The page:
Medtronic will pay $9.2M settlement over alleged kickbacks to neurosurgeon

In a declaration to the Argus Leader last year, Dr. Asfora said he did not perform any unnecessary surgical treatments..

© Copyright ASC COMMUNICATIONS 2020. Intrigued in LINKING to or REPRINTING this content? View our policies by click on this link.

The settlement fixes claims that Medtronic paid for social events at a dining establishment owned by Wilson Asfora, MD, to induce him to use the companys infusion pumps. Over a nine-year period, Medtronic supposedly spent for more than 100 occasions at Dr. Asforas restaurant..

In October 2019, Sioux Falls, S.D.-based Sanford Health, Dr. Asforas previous employer, consented to pay $20.25 million to settle False Claims Act claims. The settlement solved allegations that Sanford officials understood Dr. Asfora was getting kickbacks from using medical gadgets dispersed by a business he owned. The supposed scheme created a reward for Dr. Asfora to carry out unneeded surgeries..

I did not perform any unneeded surgeries and I did not do any surgeries for the purpose of profiting from utilizing medical devices I invented,” Dr. Asfora told the Argus Leader. “I stand by my work as a doctor and made every single medical choice based entirely on my judgment as to what was the best for my client, not myself.
More short articles on regulative and legal issues: CEO, CFO of Kentucky medical centers sentenced for filching workers benefit contributionsSurgeon takes legal action against Cincinnati Childrens, alleges retaliation for reporting peers practicesNew York physician on opioid task force deals with felony drug charges.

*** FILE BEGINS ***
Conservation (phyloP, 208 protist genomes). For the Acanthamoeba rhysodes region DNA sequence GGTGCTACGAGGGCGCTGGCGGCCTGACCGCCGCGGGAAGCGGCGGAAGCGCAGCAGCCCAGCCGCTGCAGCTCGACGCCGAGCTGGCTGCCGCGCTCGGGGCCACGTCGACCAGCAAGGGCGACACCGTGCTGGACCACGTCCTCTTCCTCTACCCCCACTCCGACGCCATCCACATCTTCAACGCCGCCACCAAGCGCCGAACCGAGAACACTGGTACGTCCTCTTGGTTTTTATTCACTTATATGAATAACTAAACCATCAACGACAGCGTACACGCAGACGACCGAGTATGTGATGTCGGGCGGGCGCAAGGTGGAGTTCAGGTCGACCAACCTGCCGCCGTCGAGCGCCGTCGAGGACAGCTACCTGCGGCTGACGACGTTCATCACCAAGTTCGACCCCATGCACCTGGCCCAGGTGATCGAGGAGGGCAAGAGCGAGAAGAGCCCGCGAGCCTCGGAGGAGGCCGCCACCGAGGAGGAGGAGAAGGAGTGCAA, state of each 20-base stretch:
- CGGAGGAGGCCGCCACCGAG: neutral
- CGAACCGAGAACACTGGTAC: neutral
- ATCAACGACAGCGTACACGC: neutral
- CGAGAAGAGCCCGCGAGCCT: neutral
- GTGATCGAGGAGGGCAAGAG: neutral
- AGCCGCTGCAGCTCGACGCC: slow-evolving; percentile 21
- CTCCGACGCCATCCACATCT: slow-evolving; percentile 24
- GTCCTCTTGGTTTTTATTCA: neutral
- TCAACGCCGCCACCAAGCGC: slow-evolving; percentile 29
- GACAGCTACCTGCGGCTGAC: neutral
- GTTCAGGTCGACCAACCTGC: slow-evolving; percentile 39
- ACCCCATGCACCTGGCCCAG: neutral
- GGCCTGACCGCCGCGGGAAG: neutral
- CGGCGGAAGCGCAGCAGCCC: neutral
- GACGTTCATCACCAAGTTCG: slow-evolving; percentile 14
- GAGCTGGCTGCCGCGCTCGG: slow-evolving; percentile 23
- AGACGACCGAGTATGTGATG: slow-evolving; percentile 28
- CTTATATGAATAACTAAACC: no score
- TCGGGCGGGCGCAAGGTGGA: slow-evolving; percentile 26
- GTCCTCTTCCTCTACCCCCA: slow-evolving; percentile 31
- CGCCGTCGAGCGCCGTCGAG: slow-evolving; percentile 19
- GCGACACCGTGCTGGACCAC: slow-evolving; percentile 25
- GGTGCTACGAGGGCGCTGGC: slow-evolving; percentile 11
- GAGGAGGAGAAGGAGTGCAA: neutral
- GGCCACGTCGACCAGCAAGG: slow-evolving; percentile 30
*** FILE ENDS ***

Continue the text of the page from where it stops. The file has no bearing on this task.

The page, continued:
Medtronic accepted pay $8.1 million to resolve claims that it violated the False Claims Act by paying Dr. Asfora kickbacks. It accepted pay an extra $1.1 million to settle claims that it breached the Open Payments Program by failing to properly report payments it made to the cosmetic surgeon to CMS..

In October 2019, Sioux Falls, S.D.-based Sanford Health, Dr. Asforas previous employer, concurred to pay $20.25 million to settle False Claims Act allegations. The settlement dealt with allegations that Sanford authorities knew Dr. Asfora was getting kickbacks from using medical gadgets distributed by a company he owned. I did not perform any unnecessary surgical treatments and I did not do any surgeries for the function of profiting from utilizing medical gadgets I created,” Dr. Asfora told the Argus Leader.

Dr. Asfora and two of his companies are accuseds in a separate False Claims Act lawsuit that was submitted in 2015. The lawsuit declares he received kickbacks to utilize specific implants in his spinal surgeries..

Minneapolis-based Medtronic, a medical device maker, has consented to pay more than $9.2 million to fix accusations that it made inappropriate payments to a neurosurgeon in South Dakota, according to the Department of Justice..